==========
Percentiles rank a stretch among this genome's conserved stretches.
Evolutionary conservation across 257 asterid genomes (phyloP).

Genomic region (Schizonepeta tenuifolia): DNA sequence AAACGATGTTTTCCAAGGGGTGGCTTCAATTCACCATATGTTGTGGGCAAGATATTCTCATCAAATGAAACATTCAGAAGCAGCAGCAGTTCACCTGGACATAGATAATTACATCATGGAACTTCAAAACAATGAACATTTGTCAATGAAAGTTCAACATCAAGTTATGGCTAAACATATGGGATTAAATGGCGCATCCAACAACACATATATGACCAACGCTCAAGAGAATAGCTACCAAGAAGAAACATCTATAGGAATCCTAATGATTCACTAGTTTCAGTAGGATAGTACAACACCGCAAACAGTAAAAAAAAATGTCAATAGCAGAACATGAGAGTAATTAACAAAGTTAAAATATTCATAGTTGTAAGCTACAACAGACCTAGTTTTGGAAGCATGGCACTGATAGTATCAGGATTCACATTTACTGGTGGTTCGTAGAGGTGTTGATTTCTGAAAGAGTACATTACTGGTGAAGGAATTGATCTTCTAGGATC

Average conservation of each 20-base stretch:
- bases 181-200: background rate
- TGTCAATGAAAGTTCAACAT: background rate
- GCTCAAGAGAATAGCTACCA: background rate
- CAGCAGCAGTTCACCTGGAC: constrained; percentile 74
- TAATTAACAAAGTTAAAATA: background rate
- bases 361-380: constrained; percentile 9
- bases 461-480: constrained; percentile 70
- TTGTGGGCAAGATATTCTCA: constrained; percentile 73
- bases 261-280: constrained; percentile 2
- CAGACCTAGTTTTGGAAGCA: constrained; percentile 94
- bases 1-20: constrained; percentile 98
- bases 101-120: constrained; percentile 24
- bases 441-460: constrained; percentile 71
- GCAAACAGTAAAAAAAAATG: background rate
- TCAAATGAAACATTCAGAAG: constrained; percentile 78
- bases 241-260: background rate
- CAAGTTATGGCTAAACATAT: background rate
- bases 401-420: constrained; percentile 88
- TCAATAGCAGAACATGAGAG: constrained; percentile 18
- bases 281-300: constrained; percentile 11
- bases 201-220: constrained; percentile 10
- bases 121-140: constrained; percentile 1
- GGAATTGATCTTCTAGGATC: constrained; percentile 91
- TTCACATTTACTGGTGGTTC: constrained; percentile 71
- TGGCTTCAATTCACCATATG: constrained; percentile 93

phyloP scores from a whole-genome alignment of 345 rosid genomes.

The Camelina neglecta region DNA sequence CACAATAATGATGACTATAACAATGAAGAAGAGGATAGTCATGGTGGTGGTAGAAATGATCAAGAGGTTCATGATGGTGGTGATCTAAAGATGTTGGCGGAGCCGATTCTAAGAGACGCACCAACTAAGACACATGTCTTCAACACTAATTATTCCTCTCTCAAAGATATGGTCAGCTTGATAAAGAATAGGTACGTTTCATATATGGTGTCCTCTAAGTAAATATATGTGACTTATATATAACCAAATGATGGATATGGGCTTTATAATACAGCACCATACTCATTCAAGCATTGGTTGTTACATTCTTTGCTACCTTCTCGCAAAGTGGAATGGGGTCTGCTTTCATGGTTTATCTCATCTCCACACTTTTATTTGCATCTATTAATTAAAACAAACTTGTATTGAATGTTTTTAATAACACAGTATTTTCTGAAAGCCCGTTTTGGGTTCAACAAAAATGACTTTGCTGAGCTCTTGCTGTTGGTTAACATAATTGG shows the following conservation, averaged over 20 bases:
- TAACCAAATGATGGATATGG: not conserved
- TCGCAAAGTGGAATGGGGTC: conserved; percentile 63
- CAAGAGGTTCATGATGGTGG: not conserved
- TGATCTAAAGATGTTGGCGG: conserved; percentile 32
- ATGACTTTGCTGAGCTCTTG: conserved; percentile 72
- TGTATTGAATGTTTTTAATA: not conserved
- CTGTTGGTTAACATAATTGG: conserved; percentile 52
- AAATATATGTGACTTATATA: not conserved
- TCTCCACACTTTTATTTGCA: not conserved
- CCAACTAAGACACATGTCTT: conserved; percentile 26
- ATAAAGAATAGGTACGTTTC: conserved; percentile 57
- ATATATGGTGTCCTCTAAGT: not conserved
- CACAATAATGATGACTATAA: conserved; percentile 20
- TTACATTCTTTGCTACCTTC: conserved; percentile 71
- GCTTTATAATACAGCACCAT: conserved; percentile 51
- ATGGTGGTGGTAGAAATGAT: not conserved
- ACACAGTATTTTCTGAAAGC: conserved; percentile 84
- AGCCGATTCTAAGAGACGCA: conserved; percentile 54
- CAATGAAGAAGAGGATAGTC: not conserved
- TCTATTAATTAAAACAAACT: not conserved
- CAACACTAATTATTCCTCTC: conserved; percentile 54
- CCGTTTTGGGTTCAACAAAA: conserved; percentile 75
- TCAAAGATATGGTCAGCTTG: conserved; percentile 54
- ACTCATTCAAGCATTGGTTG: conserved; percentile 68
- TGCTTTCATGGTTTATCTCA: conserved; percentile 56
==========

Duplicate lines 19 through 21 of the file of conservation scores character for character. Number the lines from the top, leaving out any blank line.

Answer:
- TCAAATGAAACATTCAGAAG: constrained; percentile 78
- bases 241-260: background rate
- CAAGTTATGGCTAAACATAT: background rate